Of course, All-Star Superman simply cannot be discussed without praising Frank Quitely’s gorgeous artwork. There is such a dynamic energy given by Quitely to each of the characters. The style is so exaggerated in a really fun way, which certainly helps when it comes time for the larger-than-life sci-fi portions of the story. Superman looks more heroic and confident than ever, while Quitely creates a nice distinction between the Man of Steel and his alter ego. Clark Kent is given a timid, slouching posture, along with considerably baggier clothes, as opposed to his upright, awe-inspiring persona in bright red and blue tights. The environments are treated with beautiful detail, through magnificent splash pages at the right moments. Some character moments are perfectly captured in Quitely’s unique sense of movement, such as the introduction of Clark Kent as he stumbles into the Daily Planet.

Mild-mannered, indeed

It is almost impossible to talk about Superman without his supporting cast, which Morrison captures just as well as the rest of the mythos. Just as each individual issue serves as its own story, each story showcases a different supporting character in the life of Superman. From longtime love interest Lois Lane to Superman’s pal Jimmy Olsen, arch-nemesis Lex Luthor, all the way to adopted father Jonathan Kent, Morrison demonstrates not only what makes each of these characters compelling, but the impact that Superman has on those close to him. Even scientist Leo Quintum, created exclusively for this series, serves to highlight Superman’s impact. This impact is not only on those around him, but on science in general. As the head of a special think tank named P.R.O.J.E.C.T., Quintum is inspired by Superman to make the world a better place through the exploration of other worlds similar to Krypton and even attempts at creating more Supermen to replace the Man of Steel one day.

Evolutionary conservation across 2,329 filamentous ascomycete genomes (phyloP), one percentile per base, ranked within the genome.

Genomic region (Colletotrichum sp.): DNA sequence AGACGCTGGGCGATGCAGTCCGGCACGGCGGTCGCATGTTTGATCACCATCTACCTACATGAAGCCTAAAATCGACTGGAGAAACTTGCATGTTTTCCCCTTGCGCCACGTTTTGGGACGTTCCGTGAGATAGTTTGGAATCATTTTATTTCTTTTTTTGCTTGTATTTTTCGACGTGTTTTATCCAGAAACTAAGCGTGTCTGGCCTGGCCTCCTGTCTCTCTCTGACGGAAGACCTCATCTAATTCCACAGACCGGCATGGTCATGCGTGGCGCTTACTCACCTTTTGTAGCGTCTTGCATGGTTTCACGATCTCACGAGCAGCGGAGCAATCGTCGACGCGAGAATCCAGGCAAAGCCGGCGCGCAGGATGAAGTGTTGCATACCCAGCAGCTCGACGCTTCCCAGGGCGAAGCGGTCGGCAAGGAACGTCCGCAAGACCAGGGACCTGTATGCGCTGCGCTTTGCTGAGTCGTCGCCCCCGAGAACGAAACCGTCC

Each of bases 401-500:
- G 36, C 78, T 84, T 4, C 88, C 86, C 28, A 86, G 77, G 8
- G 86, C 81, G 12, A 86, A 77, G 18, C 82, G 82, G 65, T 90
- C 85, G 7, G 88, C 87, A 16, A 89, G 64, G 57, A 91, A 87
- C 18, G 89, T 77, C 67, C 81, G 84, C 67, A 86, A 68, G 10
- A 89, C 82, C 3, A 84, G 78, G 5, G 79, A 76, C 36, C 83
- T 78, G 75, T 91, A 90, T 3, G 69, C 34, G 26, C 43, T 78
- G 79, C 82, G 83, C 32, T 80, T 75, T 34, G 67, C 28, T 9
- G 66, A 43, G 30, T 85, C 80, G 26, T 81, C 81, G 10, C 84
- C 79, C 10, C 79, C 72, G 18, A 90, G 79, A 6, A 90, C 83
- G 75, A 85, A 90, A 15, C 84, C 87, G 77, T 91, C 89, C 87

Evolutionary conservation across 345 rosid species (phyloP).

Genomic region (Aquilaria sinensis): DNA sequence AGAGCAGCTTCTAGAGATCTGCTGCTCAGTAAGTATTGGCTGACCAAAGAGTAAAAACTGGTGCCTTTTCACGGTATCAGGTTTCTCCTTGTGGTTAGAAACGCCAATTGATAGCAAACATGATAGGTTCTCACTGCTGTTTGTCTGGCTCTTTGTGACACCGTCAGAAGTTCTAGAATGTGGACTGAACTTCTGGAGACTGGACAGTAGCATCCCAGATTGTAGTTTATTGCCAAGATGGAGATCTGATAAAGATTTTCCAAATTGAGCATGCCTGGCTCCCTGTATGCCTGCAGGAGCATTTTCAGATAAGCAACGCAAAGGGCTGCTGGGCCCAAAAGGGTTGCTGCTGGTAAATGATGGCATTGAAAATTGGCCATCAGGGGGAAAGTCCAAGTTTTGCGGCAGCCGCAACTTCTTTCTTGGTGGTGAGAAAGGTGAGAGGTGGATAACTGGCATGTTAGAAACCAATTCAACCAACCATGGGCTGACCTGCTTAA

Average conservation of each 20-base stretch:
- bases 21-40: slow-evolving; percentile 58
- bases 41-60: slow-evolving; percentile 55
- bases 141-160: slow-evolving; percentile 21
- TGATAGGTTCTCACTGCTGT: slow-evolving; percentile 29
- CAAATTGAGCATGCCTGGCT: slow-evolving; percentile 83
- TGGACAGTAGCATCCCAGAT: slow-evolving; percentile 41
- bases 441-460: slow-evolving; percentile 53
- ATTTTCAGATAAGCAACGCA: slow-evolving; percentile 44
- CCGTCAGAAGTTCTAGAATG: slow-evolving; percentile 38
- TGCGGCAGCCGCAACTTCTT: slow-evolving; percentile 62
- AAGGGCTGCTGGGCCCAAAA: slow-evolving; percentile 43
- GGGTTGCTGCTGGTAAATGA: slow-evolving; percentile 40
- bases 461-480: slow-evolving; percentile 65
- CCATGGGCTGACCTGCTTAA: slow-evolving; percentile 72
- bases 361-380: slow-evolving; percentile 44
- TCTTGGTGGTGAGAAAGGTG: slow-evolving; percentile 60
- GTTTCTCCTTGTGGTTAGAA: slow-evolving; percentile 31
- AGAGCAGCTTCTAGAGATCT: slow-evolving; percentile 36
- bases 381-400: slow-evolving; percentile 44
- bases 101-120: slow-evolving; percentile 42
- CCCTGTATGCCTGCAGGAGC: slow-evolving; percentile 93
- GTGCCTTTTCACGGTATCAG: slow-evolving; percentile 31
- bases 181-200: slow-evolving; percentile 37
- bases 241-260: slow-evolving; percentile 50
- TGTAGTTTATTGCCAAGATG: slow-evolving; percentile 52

Talk about a Man of Tomorrow…